fact

[fakt]
noun
1.
something that actually exists; reality; truth: Your fears have no basis in fact.
2.
something known to exist or to have happened: Space travel is now a fact.
3.
a truth known by actual experience or observation; something known to be true: Scientists gather facts about plant growth.
4.
something said to be true or supposed to have happened: The facts given by the witness are highly questionable.
5.
Law.. Often, facts. an actual or alleged event or circumstance, as distinguished from its legal effect or consequence. Compare question of fact, question of law.
Idioms
6.
after the fact, Law. after the commission of a crime: an accessory after the fact.
7.
before the fact, Law. prior to the commission of a crime: an accessory before the fact.
8.
in fact, actually; really; indeed: In fact, it was a wonder that anyone survived.

Origin:
1530–40; < Latin factum something done, deed, noun use of neuter of factus done, past participle of facere to do1

factful, adjective

facts, FAQs, fax.
Dictionary.com Unabridged
Based on the Random House Dictionary, © Random House, Inc. 2014.
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World English Dictionary
fact (fækt)
 
n
1.  an event or thing known to have happened or existed
2.  a truth verifiable from experience or observation
3.  a piece of information: get me all the facts of this case
4.  (often plural) law an actual event, happening, etc, as distinguished from its legal consequences. Questions of fact are decided by the jury, questions of law by the court or judge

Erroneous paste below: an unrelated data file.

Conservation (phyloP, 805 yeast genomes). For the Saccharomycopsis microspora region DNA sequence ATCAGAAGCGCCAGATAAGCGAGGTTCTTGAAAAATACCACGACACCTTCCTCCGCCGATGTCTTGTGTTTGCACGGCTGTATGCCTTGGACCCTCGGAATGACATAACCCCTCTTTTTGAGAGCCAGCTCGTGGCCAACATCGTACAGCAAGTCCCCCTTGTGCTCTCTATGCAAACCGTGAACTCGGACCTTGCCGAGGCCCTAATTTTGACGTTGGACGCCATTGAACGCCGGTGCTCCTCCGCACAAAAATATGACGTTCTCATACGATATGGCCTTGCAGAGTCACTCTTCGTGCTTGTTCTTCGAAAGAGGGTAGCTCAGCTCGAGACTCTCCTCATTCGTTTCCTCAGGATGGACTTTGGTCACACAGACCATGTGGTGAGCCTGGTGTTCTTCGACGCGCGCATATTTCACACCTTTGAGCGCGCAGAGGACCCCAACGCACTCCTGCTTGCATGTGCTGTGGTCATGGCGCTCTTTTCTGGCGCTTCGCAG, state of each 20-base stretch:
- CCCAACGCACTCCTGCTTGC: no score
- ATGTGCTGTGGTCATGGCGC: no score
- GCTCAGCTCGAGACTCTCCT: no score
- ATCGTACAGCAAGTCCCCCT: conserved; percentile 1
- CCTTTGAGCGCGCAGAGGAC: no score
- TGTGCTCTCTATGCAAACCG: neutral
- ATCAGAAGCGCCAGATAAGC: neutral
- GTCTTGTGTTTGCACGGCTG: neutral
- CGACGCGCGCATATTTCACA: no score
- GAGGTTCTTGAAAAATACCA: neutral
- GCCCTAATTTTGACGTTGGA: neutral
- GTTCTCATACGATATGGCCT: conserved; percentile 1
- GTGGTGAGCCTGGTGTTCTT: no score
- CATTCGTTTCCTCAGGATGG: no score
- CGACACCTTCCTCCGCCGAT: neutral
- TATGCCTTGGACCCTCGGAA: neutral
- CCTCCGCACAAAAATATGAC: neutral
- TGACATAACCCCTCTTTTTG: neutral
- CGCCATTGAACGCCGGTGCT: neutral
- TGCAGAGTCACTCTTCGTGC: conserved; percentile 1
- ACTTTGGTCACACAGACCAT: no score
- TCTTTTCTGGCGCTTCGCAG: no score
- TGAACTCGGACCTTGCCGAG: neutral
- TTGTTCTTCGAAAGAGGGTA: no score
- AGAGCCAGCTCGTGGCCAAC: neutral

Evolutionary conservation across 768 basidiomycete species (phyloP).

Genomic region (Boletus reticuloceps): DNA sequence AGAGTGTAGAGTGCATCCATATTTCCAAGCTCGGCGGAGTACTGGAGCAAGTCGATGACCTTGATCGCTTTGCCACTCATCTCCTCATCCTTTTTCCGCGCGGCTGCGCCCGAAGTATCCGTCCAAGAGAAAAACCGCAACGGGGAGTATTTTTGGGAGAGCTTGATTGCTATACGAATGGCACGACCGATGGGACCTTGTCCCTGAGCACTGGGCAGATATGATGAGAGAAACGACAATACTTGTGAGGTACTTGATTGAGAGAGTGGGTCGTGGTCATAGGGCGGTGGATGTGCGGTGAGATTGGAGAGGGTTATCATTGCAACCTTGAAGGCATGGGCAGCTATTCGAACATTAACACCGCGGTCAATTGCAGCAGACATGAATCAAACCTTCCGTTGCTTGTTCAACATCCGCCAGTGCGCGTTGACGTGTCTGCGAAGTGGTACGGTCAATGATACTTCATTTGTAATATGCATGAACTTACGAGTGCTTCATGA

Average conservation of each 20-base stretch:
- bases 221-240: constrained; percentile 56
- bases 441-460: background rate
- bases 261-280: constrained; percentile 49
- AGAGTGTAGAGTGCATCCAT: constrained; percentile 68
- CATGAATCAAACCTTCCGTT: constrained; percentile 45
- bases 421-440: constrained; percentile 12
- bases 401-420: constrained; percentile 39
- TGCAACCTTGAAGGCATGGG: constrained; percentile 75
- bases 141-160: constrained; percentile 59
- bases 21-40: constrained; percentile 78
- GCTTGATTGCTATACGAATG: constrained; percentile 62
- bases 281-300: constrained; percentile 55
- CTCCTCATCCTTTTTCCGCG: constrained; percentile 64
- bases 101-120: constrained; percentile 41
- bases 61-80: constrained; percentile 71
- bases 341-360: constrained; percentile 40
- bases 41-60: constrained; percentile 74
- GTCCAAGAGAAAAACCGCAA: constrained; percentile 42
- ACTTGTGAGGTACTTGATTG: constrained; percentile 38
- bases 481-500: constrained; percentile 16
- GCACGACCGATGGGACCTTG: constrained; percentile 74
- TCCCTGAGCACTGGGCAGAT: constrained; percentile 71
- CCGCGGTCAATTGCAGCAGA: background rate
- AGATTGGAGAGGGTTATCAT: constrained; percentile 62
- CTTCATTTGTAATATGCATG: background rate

5.  philosophy a proposition that may be either true or false, as contrasted with an evaluative statement
6.  criminal law after the fact after the commission of the offence: an accessory after the fact
7.  criminal law before the fact before the commission of the offence
8.  as a matter of fact, in fact, in point of fact in reality or actuality
9.  fact of life an inescapable truth, esp an unpleasant one
10.  the fact of the matter the truth
 
[C16: from Latin factum something done, from factus made, from facere to make]
 
'factful
 
adj

Collins English Dictionary - Complete & Unabridged 10th Edition
2009 © William Collins Sons & Co. Ltd. 1979, 1986 © HarperCollins
Publishers 1998, 2000, 2003, 2005, 2006, 2007, 2009
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Etymonline
Word Origin & History

fact
1530s, "action," especially "evil deed," from L. factum "event, occurrence," lit. "thing done," from neut. pp. of facere "to do" (see factitious). Usual modern sense of "thing known to be true" appeared 1630s, from notion of "something that has actually occurred." Facts
of life "harsh realities" is from 1854; specific sense of "human sexual functions" first recorded 1913.
Online Etymology Dictionary, © 2010 Douglas Harper
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American Heritage
Idioms & Phrases

in fact

Also, in point of fact. In reality, in truth; actually. For example, She was, in fact, eager to join the club, or In point of fact, his parents never had much influence on him. The first term dates from about 1700, and the variant from about 1800.

The American Heritage® Dictionary of Idioms by Christine Ammer.
Copyright © 1997. Published by Houghton Mifflin.
Cite This Source
Example sentences
Novella lets homeless people harvest from the garden--in fact, it makes her
  feel good.
In fact, many commercially produced tobacco plants are resistant to the virus.
Worldwide popularity is in fact the sole downside of operating an icon.
In fact it rarely shows up in my garden, though the forest beyond my back fence
  is full of them.
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